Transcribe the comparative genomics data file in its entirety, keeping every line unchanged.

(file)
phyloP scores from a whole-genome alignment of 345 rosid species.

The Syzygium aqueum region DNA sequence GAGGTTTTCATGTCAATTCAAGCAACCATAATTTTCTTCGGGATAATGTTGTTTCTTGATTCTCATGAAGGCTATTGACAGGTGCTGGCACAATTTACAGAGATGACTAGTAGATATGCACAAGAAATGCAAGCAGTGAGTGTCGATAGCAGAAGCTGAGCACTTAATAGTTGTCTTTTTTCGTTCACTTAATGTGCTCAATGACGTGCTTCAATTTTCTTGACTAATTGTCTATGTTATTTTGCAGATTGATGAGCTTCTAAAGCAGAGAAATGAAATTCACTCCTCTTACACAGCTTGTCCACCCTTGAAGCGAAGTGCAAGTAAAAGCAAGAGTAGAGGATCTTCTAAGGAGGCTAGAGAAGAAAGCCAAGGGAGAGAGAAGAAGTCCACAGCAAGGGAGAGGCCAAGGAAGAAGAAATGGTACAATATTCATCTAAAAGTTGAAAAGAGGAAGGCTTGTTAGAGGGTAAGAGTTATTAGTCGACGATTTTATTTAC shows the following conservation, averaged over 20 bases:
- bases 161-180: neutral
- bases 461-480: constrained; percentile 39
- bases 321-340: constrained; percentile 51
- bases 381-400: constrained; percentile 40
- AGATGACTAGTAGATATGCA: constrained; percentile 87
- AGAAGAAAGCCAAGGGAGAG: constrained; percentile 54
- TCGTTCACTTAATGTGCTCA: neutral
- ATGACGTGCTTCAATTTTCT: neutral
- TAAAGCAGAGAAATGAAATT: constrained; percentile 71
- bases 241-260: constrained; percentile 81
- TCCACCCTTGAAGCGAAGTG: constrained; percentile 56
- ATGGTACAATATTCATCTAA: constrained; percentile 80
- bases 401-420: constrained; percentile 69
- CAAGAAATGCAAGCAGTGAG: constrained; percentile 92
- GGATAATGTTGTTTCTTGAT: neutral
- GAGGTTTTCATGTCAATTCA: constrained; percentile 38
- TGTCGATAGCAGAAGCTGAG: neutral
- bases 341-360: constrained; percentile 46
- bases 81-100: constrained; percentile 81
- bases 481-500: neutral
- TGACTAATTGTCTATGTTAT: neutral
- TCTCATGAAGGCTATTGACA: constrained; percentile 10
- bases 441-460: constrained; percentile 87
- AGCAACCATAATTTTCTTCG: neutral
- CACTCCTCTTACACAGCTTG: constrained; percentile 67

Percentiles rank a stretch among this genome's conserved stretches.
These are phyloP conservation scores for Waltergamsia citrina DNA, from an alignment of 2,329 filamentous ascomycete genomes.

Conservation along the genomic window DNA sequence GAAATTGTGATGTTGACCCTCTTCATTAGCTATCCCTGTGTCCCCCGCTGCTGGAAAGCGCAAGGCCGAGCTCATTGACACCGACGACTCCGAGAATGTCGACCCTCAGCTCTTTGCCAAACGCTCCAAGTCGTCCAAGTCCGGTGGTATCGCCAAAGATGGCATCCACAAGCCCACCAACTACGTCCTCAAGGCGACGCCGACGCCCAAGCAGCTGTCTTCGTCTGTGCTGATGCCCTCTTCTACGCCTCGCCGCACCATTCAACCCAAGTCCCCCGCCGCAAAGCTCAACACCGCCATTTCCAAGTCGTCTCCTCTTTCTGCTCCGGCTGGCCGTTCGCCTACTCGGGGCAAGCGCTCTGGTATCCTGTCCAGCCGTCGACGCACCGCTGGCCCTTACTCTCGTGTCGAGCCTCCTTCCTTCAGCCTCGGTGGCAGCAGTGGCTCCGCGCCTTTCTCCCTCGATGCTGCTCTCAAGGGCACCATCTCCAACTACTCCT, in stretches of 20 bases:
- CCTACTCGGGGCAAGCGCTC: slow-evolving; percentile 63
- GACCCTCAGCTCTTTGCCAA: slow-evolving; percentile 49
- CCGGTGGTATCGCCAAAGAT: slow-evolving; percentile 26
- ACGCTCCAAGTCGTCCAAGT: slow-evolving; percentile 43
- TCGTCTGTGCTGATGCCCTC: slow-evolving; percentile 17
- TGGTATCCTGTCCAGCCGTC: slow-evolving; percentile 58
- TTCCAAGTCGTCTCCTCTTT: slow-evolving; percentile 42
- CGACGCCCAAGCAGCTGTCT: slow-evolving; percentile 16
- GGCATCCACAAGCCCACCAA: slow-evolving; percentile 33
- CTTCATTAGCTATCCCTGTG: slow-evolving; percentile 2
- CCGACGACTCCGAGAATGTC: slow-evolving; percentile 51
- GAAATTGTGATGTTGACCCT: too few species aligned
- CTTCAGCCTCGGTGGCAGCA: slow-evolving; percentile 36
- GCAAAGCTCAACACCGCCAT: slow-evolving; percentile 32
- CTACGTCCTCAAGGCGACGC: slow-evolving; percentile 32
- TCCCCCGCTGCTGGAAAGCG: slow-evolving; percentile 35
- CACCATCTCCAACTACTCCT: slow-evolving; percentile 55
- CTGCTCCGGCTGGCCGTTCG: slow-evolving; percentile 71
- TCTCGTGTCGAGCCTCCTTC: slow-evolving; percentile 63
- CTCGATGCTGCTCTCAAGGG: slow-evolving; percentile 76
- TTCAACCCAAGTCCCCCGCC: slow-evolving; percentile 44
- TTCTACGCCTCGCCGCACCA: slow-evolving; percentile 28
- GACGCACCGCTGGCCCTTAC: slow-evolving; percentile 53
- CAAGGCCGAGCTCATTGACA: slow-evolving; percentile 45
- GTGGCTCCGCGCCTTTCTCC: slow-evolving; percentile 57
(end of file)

phyloP scores from a whole-genome alignment of 345 rosid species.

The Syzygium aqueum region DNA sequence GAGGTTTTCATGTCAATTCAAGCAACCATAATTTTCTTCGGGATAATGTTGTTTCTTGATTCTCATGAAGGCTATTGACAGGTGCTGGCACAATTTACAGAGATGACTAGTAGATATGCACAAGAAATGCAAGCAGTGAGTGTCGATAGCAGAAGCTGAGCACTTAATAGTTGTCTTTTTTCGTTCACTTAATGTGCTCAATGACGTGCTTCAATTTTCTTGACTAATTGTCTATGTTATTTTGCAGATTGATGAGCTTCTAAAGCAGAGAAATGAAATTCACTCCTCTTACACAGCTTGTCCACCCTTGAAGCGAAGTGCAAGTAAAAGCAAGAGTAGAGGATCTTCTAAGGAGGCTAGAGAAGAAAGCCAAGGGAGAGAGAAGAAGTCCACAGCAAGGGAGAGGCCAAGGAAGAAGAAATGGTACAATATTCATCTAAAAGTTGAAAAGAGGAAGGCTTGTTAGAGGGTAAGAGTTATTAGTCGACGATTTTATTTAC shows the following conservation, averaged over 20 bases:
- bases 161-180: neutral
- bases 461-480: constrained; percentile 39
- bases 321-340: constrained; percentile 51
- bases 381-400: constrained; percentile 40
- AGATGACTAGTAGATATGCA: constrained; percentile 87
- AGAAGAAAGCCAAGGGAGAG: constrained; percentile 54
- TCGTTCACTTAATGTGCTCA: neutral
- ATGACGTGCTTCAATTTTCT: neutral
- TAAAGCAGAGAAATGAAATT: constrained; percentile 71
- bases 241-260: constrained; percentile 81
- TCCACCCTTGAAGCGAAGTG: constrained; percentile 56
- ATGGTACAATATTCATCTAA: constrained; percentile 80
- bases 401-420: constrained; percentile 69
- CAAGAAATGCAAGCAGTGAG: constrained; percentile 92
- GGATAATGTTGTTTCTTGAT: neutral
- GAGGTTTTCATGTCAATTCA: constrained; percentile 38
- TGTCGATAGCAGAAGCTGAG: neutral
- bases 341-360: constrained; percentile 46
- bases 81-100: constrained; percentile 81
- bases 481-500: neutral
- TGACTAATTGTCTATGTTAT: neutral
- TCTCATGAAGGCTATTGACA: constrained; percentile 10
- bases 441-460: constrained; percentile 87
- AGCAACCATAATTTTCTTCG: neutral
- CACTCCTCTTACACAGCTTG: constrained; percentile 67

Percentiles rank a stretch among this genome's conserved stretches.
These are phyloP conservation scores for Waltergamsia citrina DNA, from an alignment of 2,329 filamentous ascomycete genomes.

Conservation along the genomic window DNA sequence GAAATTGTGATGTTGACCCTCTTCATTAGCTATCCCTGTGTCCCCCGCTGCTGGAAAGCGCAAGGCCGAGCTCATTGACACCGACGACTCCGAGAATGTCGACCCTCAGCTCTTTGCCAAACGCTCCAAGTCGTCCAAGTCCGGTGGTATCGCCAAAGATGGCATCCACAAGCCCACCAACTACGTCCTCAAGGCGACGCCGACGCCCAAGCAGCTGTCTTCGTCTGTGCTGATGCCCTCTTCTACGCCTCGCCGCACCATTCAACCCAAGTCCCCCGCCGCAAAGCTCAACACCGCCATTTCCAAGTCGTCTCCTCTTTCTGCTCCGGCTGGCCGTTCGCCTACTCGGGGCAAGCGCTCTGGTATCCTGTCCAGCCGTCGACGCACCGCTGGCCCTTACTCTCGTGTCGAGCCTCCTTCCTTCAGCCTCGGTGGCAGCAGTGGCTCCGCGCCTTTCTCCCTCGATGCTGCTCTCAAGGGCACCATCTCCAACTACTCCT, in stretches of 20 bases:
- CCTACTCGGGGCAAGCGCTC: slow-evolving; percentile 63
- GACCCTCAGCTCTTTGCCAA: slow-evolving; percentile 49
- CCGGTGGTATCGCCAAAGAT: slow-evolving; percentile 26
- ACGCTCCAAGTCGTCCAAGT: slow-evolving; percentile 43
- TCGTCTGTGCTGATGCCCTC: slow-evolving; percentile 17
- TGGTATCCTGTCCAGCCGTC: slow-evolving; percentile 58
- TTCCAAGTCGTCTCCTCTTT: slow-evolving; percentile 42
- CGACGCCCAAGCAGCTGTCT: slow-evolving; percentile 16
- GGCATCCACAAGCCCACCAA: slow-evolving; percentile 33
- CTTCATTAGCTATCCCTGTG: slow-evolving; percentile 2
- CCGACGACTCCGAGAATGTC: slow-evolving; percentile 51
- GAAATTGTGATGTTGACCCT: too few species aligned
- CTTCAGCCTCGGTGGCAGCA: slow-evolving; percentile 36
- GCAAAGCTCAACACCGCCAT: slow-evolving; percentile 32
- CTACGTCCTCAAGGCGACGC: slow-evolving; percentile 32
- TCCCCCGCTGCTGGAAAGCG: slow-evolving; percentile 35
- CACCATCTCCAACTACTCCT: slow-evolving; percentile 55
- CTGCTCCGGCTGGCCGTTCG: slow-evolving; percentile 71
- TCTCGTGTCGAGCCTCCTTC: slow-evolving; percentile 63
- CTCGATGCTGCTCTCAAGGG: slow-evolving; percentile 76
- TTCAACCCAAGTCCCCCGCC: slow-evolving; percentile 44
- TTCTACGCCTCGCCGCACCA: slow-evolving; percentile 28
- GACGCACCGCTGGCCCTTAC: slow-evolving; percentile 53
- CAAGGCCGAGCTCATTGACA: slow-evolving; percentile 45
- GTGGCTCCGCGCCTTTCTCC: slow-evolving; percentile 57